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DEC announces 2022 deer harvest estimates


Tue, May 2nd 2023 04:35 pm

New York hunters harvested more than 231,000 deer

New York State Department of Environmental Conservation Press Release

Hunters in New York harvested an estimated 231,961 deer during the 2022 hunting seasons, a 10% increase from last year, New York State Department of Environmental Conservation Commissioner Basil Seggos announced.

“DEC established several new deer hunting opportunities in 2021, and hunters took greater advantage of these opportunities during the 2022 season, including another safe, successful youth hunt,” Seggos said. “Increased hunter success, combined with recovering deer populations, contributed to an overall increase in total deer harvest.”

The 2022-23 estimated deer take included 116,425 antlered bucks and 115,536 antlerless deer. Statewide, this represents a 5% increase in antlered buck harvest and a 15% increase in antlerless deer harvest from last season. Epizootic hemorrhagic disease (EHD) affected areas of the Hudson Valley and eastern shores of Lake Ontario in 2020 and 2021, resulting in reduced deer hunting success in these areas. Increases in buck harvest, which DEC tracks as an index of deer population abundance, during the 2022-23 seasons indicate that deer populations in affected areas are recovering.

Hunters also took greater advantage of several new deer hunting opportunities established in 2021. More than 2,000 antlerless deer were taken during the mid-September antlerless-only season. This is a 9% increase from 2021. This season was established to increase harvest of antlerless deer in wildlife management units (WMUs) where deer populations need to be reduced based on DEC’s deer population objectives.

Nearly 2,300 deer, a 38% increase from 2021, were harvested by youth hunters during the youth hunt weekend. The increase was due in part to increased success of 12- and 13-year-old hunters participating in the second year of a pilot program established by the State Legislature that allows hunters aged 12-13 to hunt deer with a firearm. A summary report of deer hunting by 12- and 13-year-old hunters in 2022 is available on DEC’s website.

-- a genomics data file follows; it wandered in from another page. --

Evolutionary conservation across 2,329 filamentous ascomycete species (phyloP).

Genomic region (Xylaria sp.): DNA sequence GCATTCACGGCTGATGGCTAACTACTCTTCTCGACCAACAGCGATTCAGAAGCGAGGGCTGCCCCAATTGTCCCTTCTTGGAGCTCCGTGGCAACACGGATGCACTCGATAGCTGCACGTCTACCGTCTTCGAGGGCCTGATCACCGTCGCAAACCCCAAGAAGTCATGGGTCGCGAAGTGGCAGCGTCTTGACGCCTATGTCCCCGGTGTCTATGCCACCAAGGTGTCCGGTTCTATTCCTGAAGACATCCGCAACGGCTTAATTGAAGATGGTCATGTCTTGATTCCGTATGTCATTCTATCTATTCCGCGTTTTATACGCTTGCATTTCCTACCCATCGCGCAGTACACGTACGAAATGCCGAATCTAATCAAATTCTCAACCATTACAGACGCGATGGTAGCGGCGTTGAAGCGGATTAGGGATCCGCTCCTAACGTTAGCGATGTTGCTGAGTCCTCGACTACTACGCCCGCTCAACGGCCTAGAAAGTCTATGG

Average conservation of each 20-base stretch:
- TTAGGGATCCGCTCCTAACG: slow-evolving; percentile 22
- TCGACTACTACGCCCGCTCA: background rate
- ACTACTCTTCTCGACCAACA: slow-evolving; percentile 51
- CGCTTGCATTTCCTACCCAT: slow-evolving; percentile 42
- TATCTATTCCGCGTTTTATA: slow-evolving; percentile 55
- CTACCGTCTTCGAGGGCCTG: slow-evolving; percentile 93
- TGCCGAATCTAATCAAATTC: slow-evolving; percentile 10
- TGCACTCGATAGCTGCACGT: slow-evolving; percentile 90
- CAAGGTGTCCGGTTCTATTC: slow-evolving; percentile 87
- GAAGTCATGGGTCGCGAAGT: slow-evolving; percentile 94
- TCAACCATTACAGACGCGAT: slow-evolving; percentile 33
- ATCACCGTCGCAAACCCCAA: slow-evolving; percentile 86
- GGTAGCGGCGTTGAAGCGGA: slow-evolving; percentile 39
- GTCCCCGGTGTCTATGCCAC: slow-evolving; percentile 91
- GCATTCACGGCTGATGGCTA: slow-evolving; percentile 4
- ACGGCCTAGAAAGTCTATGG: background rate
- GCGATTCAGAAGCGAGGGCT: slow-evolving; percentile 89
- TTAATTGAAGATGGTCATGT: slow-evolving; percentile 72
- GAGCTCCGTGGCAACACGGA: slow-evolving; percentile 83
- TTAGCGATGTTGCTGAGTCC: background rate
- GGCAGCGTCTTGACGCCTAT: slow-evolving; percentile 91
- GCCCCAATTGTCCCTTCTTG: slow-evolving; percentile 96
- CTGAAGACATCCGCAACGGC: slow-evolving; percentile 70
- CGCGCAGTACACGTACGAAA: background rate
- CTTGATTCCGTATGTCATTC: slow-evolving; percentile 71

Lastly, Southern Zone hunters expanded their participation in the holiday deer hunt, a second portion of the late bow and muzzleloader season that spans from Dec. 26 to Jan. 1, designed to provide additional hunting opportunity when students are on school break and families are gathered for the holidays. Nearly 4,000 deer, representing an 11% increase from 2021, were harvested during the 2021-22 holiday hunt. Young hunters also reported taking more deer during the holiday deer hunt than during the traditional portion of the late bow and muzzleloader season.

Across the state, hunters continued to voluntarily pass up young bucks, and about 64% of the antlered bucks harvested were 2.5 years old or older. DEC’s “Let Young Bucks Go and Watch Them Grow” educational campaign promotes individual choice and voluntary restraint to shift the age composition of bucks harvested in New York state toward older age classes, while still providing hunters the freedom to harvest any buck they desire. Since the campaign’s implementation, DEC has documented a steady increase in the proportion of bucks harvested by hunters that are 2.5 years old or older.

Notable Numbers

√ 16.6 and 0.6 – number of deer taken per square mile in the units with the highest (WMU 8R) and lowest (WMU 5F) harvest density.

√ 64% – portion of the adult buck harvest that was 2.5 years or older statewide, up from 45% a decade ago, and 30% in the 1990s.

√ 46.4% – portion of successful deer hunters who reported harvest as required by law. This is below the five-year average of 49.3%.

√ 13,568 – number of hunter-harvested deer checked by DEC staff in 2022 to determine hunter reporting rate and collect biological data (e.g., age, sex, antler characteristics).

√ 2,727 – deer tested for chronic wasting disease (CWD) in 2022-23; none tested positive. DEC has tested 63,012 deer for CWD since 2002.

Deer harvest data are gathered from two main sources: harvest reports required of all successful hunters, and DEC’s examination of harvested deer at meat processors and check stations across the state. Harvest estimates are made by cross-referencing these two data sources and calculating the total harvest from the reporting rate for each zone and tag type. DEC’s 2022 deer harvest summary report provides tables, charts and maps detailing the deer harvest around the state and can be found on DEC’s website. Past harvest summaries are also available on DEC’s website.

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